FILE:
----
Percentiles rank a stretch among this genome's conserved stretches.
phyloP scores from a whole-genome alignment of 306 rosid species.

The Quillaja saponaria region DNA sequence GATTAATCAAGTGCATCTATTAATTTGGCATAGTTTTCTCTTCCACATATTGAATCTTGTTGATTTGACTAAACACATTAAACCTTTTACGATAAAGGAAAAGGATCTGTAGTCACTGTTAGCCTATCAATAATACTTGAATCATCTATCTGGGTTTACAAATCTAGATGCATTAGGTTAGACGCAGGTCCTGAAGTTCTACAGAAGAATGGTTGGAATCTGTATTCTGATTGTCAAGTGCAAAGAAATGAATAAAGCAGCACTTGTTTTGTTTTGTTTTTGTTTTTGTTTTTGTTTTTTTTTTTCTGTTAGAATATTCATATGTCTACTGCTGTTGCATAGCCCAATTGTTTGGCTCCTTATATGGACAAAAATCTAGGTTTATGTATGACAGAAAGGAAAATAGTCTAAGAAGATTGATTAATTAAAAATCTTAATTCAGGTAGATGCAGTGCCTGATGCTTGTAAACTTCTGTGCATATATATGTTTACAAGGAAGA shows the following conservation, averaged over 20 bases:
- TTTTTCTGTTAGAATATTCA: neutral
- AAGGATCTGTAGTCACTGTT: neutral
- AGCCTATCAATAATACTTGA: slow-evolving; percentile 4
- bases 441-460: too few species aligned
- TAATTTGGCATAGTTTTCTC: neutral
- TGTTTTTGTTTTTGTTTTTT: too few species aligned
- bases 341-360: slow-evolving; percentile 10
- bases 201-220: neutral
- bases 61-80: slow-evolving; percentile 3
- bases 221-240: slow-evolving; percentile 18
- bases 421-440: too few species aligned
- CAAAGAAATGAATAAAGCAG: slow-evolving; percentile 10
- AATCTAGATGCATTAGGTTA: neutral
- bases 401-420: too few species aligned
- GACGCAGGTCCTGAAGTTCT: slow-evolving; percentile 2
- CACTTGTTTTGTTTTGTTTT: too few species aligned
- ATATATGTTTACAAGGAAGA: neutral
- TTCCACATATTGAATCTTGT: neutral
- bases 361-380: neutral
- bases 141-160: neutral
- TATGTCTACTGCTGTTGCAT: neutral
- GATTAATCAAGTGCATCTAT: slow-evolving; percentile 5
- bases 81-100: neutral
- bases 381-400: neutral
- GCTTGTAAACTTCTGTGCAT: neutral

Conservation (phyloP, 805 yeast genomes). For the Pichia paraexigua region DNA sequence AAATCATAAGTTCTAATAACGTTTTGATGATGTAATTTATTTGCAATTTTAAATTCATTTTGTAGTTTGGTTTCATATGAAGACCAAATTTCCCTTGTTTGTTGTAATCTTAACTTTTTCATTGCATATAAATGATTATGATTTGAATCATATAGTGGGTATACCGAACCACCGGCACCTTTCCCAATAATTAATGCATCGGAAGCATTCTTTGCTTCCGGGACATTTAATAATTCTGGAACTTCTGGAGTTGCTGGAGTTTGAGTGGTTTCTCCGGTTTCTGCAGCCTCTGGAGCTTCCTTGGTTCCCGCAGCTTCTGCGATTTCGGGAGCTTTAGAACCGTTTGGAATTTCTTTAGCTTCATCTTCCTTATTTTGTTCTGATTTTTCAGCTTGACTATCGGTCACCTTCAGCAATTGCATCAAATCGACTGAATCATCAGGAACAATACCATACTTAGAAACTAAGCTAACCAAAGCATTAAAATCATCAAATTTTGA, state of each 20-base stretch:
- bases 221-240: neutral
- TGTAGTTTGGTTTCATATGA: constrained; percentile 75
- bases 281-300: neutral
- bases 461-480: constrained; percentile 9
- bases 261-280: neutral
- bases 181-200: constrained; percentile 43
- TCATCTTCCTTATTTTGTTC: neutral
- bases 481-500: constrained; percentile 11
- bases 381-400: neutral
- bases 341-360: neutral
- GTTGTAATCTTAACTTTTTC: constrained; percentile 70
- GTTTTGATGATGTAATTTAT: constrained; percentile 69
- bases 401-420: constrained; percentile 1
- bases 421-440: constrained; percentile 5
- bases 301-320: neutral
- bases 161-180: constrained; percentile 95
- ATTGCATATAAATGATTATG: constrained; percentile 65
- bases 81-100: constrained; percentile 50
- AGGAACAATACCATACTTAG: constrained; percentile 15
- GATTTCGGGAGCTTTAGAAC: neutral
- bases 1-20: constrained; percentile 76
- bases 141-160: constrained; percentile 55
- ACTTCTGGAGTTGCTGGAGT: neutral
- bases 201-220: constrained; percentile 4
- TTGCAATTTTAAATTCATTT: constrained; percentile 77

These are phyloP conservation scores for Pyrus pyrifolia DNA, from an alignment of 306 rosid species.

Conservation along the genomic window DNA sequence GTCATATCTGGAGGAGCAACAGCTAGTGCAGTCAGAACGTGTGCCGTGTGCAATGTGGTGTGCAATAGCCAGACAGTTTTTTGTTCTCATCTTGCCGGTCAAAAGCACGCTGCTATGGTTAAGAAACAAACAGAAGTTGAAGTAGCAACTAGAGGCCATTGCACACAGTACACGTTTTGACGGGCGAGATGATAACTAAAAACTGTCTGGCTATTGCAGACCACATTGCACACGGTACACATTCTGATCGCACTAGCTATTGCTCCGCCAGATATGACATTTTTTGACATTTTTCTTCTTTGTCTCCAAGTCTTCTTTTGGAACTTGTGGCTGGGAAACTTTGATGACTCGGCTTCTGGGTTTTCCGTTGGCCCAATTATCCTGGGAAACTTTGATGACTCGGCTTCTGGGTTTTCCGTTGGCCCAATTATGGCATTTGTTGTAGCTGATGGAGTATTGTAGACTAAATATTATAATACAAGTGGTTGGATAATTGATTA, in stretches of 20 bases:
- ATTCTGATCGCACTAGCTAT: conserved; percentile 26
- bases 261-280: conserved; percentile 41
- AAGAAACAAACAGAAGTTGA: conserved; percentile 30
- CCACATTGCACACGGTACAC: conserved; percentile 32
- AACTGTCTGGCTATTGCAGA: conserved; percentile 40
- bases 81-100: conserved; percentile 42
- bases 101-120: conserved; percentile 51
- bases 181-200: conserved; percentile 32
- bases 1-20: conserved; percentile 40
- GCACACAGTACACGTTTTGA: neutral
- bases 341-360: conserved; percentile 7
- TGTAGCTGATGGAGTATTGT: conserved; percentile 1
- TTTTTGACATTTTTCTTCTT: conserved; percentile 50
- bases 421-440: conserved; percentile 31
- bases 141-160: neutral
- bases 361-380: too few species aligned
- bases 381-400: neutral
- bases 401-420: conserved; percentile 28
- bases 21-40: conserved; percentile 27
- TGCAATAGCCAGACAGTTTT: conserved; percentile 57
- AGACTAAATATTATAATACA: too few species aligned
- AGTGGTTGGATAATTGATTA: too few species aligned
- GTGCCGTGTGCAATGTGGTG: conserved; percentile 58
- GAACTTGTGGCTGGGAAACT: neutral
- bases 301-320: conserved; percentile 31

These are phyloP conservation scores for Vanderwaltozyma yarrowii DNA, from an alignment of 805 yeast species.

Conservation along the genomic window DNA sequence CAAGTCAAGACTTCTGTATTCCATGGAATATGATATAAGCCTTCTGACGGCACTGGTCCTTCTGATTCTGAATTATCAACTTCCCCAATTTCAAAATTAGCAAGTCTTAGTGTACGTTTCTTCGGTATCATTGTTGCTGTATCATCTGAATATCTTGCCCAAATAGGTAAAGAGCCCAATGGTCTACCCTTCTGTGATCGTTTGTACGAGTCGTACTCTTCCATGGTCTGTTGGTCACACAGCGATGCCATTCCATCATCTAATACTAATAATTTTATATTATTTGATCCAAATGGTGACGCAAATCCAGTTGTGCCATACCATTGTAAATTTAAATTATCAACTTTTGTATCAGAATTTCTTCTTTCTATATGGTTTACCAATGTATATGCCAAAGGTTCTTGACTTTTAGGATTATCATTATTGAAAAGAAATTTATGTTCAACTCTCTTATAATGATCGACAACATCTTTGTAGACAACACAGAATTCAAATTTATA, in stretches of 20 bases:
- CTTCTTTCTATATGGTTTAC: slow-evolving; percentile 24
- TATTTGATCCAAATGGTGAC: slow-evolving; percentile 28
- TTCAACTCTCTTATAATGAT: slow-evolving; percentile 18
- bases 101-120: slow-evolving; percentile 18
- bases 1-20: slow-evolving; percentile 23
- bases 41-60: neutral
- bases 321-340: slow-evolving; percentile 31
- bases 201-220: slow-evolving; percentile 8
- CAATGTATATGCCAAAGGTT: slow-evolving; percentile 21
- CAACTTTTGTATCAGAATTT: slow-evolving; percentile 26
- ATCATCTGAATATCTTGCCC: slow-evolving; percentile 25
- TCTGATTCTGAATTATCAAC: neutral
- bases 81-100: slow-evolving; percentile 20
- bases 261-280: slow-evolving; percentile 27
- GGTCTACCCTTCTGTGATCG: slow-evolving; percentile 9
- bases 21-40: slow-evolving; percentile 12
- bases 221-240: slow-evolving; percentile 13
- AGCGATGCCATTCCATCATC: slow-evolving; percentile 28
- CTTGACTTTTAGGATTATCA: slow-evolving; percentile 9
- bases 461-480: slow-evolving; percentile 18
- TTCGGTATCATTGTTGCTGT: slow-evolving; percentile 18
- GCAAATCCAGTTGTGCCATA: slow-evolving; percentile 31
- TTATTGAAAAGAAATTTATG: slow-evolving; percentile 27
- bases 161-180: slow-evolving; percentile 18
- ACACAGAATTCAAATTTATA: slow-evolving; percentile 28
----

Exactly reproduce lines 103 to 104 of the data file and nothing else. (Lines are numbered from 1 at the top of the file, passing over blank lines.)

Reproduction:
- bases 461-480: slow-evolving; percentile 18
- TTCGGTATCATTGTTGCTGT: slow-evolving; percentile 18